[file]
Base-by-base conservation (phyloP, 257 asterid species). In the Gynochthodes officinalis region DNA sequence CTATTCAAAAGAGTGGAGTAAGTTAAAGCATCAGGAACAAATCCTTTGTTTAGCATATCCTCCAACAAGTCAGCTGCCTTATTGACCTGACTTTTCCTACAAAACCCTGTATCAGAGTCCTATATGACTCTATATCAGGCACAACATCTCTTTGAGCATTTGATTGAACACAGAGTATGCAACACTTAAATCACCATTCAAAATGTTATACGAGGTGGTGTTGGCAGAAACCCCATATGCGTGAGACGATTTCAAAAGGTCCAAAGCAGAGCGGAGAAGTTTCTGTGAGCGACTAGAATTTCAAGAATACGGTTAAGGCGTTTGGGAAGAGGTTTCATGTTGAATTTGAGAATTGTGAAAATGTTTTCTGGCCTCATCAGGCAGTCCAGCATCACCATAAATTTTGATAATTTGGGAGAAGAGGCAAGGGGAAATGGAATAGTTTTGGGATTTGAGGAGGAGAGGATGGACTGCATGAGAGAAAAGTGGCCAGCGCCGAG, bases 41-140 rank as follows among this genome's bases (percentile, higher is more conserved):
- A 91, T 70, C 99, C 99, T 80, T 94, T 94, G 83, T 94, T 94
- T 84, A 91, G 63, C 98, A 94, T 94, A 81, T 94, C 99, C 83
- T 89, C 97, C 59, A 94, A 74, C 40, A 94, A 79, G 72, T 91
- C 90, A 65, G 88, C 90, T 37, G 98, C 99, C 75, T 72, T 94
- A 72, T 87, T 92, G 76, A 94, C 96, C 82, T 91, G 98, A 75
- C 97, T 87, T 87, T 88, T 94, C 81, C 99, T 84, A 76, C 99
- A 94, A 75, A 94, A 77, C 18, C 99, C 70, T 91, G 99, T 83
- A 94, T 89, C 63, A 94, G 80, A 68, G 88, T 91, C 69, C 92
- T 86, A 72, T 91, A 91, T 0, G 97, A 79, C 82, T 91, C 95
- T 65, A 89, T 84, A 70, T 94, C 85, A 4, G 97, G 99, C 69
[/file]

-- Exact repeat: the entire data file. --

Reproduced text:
Base-by-base conservation (phyloP, 257 asterid species). In the Gynochthodes officinalis region DNA sequence CTATTCAAAAGAGTGGAGTAAGTTAAAGCATCAGGAACAAATCCTTTGTTTAGCATATCCTCCAACAAGTCAGCTGCCTTATTGACCTGACTTTTCCTACAAAACCCTGTATCAGAGTCCTATATGACTCTATATCAGGCACAACATCTCTTTGAGCATTTGATTGAACACAGAGTATGCAACACTTAAATCACCATTCAAAATGTTATACGAGGTGGTGTTGGCAGAAACCCCATATGCGTGAGACGATTTCAAAAGGTCCAAAGCAGAGCGGAGAAGTTTCTGTGAGCGACTAGAATTTCAAGAATACGGTTAAGGCGTTTGGGAAGAGGTTTCATGTTGAATTTGAGAATTGTGAAAATGTTTTCTGGCCTCATCAGGCAGTCCAGCATCACCATAAATTTTGATAATTTGGGAGAAGAGGCAAGGGGAAATGGAATAGTTTTGGGATTTGAGGAGGAGAGGATGGACTGCATGAGAGAAAAGTGGCCAGCGCCGAG, bases 41-140 rank as follows among this genome's bases (percentile, higher is more conserved):
- A 91, T 70, C 99, C 99, T 80, T 94, T 94, G 83, T 94, T 94
- T 84, A 91, G 63, C 98, A 94, T 94, A 81, T 94, C 99, C 83
- T 89, C 97, C 59, A 94, A 74, C 40, A 94, A 79, G 72, T 91
- C 90, A 65, G 88, C 90, T 37, G 98, C 99, C 75, T 72, T 94
- A 72, T 87, T 92, G 76, A 94, C 96, C 82, T 91, G 98, A 75
- C 97, T 87, T 87, T 88, T 94, C 81, C 99, T 84, A 76, C 99
- A 94, A 75, A 94, A 77, C 18, C 99, C 70, T 91, G 99, T 83
- A 94, T 89, C 63, A 94, G 80, A 68, G 88, T 91, C 69, C 92
- T 86, A 72, T 91, A 91, T 0, G 97, A 79, C 82, T 91, C 95
- T 65, A 89, T 84, A 70, T 94, C 85, A 4, G 97, G 99, C 69